Jimmy Hogan takes charge of Dresdner SC – Part 3

After leaving the German FA for his new coaching position, Jimmy Hogan once again had the challenge of teaching a new group of pupils his footballing philosophy. Over the years, he had seen how eager the Germans were to take in all that he could teach. Later on, Hogan would describe Germany as the most-industrious country he had ever worked in.

When arriving at Dresdner SC in 1928, Hogan was impressed by the fact that club was actually willing to make considerable investments to develop its infrastructure and facilities. There were staff members taking themselves off aspects like cleaning the players boots. All the Germans asked him to do was to teach the game.

During his time in Germany, Hogan found that German players were much more eager to learn than their British counterparts. He had met a few so called ‘cannons’ who thought that there was nothing left for them to learn, though that was rather the exception than the rule, the Englishman noted. Alongside Hogan, the talented striker Richard Hofmann joined the team and he and the other pupils were soon taught Hogan’s free-flowing tactics.

Trapping and passing the ball were key to Hogan’s training sessions wherever he went. At Dresdner SC, it was no different. Over the years, the well-travelled coach had compiled a total of eleven exercises that allowed players to trap and pass the ball in all different sorts of manners. Mastering the technique and passing the ball with precision were the basic ingredients any player should understand, according to Hogan. Teams that could keep the ball on the ground and pass it along with precision in order to keep possession were always more likely to win a match than their opponents, according to the coach.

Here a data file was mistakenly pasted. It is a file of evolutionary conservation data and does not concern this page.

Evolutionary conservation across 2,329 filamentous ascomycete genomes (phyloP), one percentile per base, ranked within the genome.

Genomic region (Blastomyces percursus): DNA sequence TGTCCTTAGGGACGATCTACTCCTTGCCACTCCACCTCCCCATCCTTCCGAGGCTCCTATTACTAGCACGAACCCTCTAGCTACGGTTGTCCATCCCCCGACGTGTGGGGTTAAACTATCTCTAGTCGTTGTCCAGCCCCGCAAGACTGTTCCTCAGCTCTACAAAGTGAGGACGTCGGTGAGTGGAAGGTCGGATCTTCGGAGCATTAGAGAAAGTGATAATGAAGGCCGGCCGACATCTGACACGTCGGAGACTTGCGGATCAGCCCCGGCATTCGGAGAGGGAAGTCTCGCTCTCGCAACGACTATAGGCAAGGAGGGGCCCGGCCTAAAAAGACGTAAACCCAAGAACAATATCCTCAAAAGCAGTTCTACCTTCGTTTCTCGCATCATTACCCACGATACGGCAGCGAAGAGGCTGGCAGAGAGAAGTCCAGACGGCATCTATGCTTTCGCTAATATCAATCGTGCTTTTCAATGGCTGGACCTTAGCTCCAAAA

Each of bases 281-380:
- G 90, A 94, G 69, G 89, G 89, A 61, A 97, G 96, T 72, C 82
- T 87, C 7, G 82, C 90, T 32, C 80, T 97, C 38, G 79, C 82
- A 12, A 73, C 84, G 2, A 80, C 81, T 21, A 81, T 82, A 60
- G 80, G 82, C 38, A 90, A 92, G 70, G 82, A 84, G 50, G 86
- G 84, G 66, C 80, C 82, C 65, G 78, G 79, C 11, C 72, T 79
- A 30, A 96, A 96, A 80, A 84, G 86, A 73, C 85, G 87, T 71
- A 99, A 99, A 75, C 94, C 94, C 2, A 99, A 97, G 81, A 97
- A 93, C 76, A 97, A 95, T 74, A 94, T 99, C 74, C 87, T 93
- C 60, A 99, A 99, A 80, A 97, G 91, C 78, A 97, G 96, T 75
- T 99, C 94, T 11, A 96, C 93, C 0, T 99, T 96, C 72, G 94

Instant Success

During Hogan’s first season at the club, he worked wonders with new star striker Hofmann. He also found a talented 17-year-old who he thought had a lot of untapped potential. The youngster was 1,9 meters tall, but his technique was sublime, and the keen kid also learned how to play football with both feet. On top of that, the newbie impressed his coach by showing off his good football brain by picking passes that could unravel the best of defences.

The player’s name was Helmut Schön.

Alongside the two star players in the making, Hogan had one-time German international left winger Rudolf Berthold, two-time international striker Richard Gedlich, talented midfield German international Georg Köhler, and Kurt Stössel who at times played upfront in the Englishman’s 2-3-5 formation.

In Hogan’s first year at the club, Dresdner SC didn’t drop a single point in the Gauliga Saxony and won the central German championship. The team qualified for the final of the German championships, which back then was played between regional champions in a cup modeus. The first-round draw sent DSC to Munich where they had to take on FC Bayern München. Back then, the Bavarians where coached by Kálmán Konrád, one of Hogan’s former pupils at MTK Budapest. Unfortunately for Hogan, the pupil turned master on that day, and Dresdner SC were eliminated in the first round with a whopping 3-0 defeat.